This space, for me, has always been one of utter terror with bursts of excitement at the idea of re-inventing myself. There’s never been much intentionality in the transitioning. I think back on all my selves during these threshold times and feel such tenderness for them–private middle school to public high school, Pensacola to Houston soon after; moving to Oxford for college, barely knowing more than two souls; suddenly losing my father that first year; choosing to move back to Pensacola and teach middle school after graduation; saying yes to a volunteer year in the city where I was born. Some of these changes came without my consent, like a shock to the system; I had no other choice than to adjust to life without my father. Others I resisted and railed against, operating out of fear–moving from my hometown of 11 years to a big city after just starting high school. The first big move I felt ownership in was moving to Oxford for college. Yet fear still drove. I remember staring out the window of Stewart Hall that first day thinking, “How will I ever do this for four years?” I had no friends there, no sense of belonging or identity, and the whole thing suddenly felt impossible. I felt lonely and scared and that became some indicator of what the future would hold. I couldn’t see past my own nose. I couldn’t separate my feelings from the Truth. I had no idea then what would happen just months later.

When my dad died that April I was forced to confront mortality in a way I hadn’t before. This change came unwanted and with no preparation. The world was suddenly very chaotic and random and uncertain–anxiety colored over all my experience. Control become a comfort and means of survival for me. Change and I had bad blood now. My faith grew deeper, yes, and I discovered aspects of myself and God that I hadn’t been able to access before–but letting go of certainty and control was a long process and still continues today. In grasping so tightly to control, I actually gave away my power. I became a watered-down version of myself, squelching creativity and passion and freedom in my vice grips–needing affirmation from others, obsessing over appearance, and attempting to orchestrate my future and surroundings so that I’d be okay.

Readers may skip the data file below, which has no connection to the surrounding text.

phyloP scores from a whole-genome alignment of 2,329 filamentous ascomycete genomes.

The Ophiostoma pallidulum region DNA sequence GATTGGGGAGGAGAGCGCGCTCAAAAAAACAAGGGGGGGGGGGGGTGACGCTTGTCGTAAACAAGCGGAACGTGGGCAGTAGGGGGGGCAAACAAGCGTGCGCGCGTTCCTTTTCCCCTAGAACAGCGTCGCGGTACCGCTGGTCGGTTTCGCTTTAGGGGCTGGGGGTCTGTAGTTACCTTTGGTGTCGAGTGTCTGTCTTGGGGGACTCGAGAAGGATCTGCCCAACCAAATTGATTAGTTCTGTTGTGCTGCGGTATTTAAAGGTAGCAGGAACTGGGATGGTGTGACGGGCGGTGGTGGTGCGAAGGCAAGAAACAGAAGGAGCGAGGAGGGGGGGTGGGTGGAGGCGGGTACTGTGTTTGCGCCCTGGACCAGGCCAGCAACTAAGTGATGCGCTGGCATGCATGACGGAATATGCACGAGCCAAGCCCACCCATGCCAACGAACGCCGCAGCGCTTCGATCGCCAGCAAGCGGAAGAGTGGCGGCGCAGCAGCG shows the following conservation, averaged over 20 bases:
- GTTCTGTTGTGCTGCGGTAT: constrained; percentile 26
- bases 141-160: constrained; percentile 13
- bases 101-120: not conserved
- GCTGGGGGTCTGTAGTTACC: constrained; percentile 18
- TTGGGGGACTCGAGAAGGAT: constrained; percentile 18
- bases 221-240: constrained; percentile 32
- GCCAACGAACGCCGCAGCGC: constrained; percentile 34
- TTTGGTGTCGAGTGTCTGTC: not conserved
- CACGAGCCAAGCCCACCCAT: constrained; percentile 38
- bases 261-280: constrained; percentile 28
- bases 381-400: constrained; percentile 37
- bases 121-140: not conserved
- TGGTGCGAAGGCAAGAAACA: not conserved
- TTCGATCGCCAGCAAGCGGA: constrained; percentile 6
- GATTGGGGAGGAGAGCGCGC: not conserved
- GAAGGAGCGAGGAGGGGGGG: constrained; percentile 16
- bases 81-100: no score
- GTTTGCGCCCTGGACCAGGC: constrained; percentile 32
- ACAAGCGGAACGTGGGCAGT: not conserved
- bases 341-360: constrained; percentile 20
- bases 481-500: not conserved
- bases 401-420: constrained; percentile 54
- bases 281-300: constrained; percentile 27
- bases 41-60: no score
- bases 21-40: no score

I started to take back my power the day I began this blog. The Truth came spilling from my fingertips as I told my story. My choices began to align with my values and clarity rushed in. I followed my passion to Pensacola, into a classroom, back to my home church, then on to New Orleans. This past year, as a YAV in NOLA, I’ve gotten to know myself from a new angle–going into the experience trying to embrace change and operating with an intention to choose Love over fear. I have started to create a life for myself where I say what I want and need and I profess what I love without fear of rejection. I’ve learned that I will be rejected when I’m daring to be honest and unapologetic about who I am. This is in no way a reflection of my worth and merely a sign that it’s time to walk away from those people and places. Such clarity is a relief like I can’t even express. I feel resilient, courageous, free, joyful, hopeful, and intentional. This is not to say anxiety and fear don’t exist alongside those parts of myself. They just do. But they co-exist a bit more peacefully these days.

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It’s important to reflect from the threshold–to look back and till the soil, searching for rich meaning and wisdom while also shaking up the foundation and cultivating it for new life and growth ahead (shout out to Okra Abbey for giving me new garden metaphors).

It’s also important to sit in the threshold, full of uncertainty and chaos but also complete stillness and peace, and just be. I find myself there right now and, instead of wishing I felt differently, I’m meeting myself here. Trusting completely that my whole life has led to this very moment and I am exactly where I belong. No identity, no ties, no past baggage–just the person who is being born new in each moment. I feel the power and humility that comes with that–the innocence and awe of being, in a sense, brand new to the world, while also having the ability now to choose for myself who I want to be. I know who I am at my core and I feel confident in what I love and value. This allows me loosen my hold on all the identities I create for myself and others put on me, and lead with my heart instead. I am free to cross the threshold–prepared to be planted in new soil and grow in ways I could’ve never imagined, not even in my wildest dreams.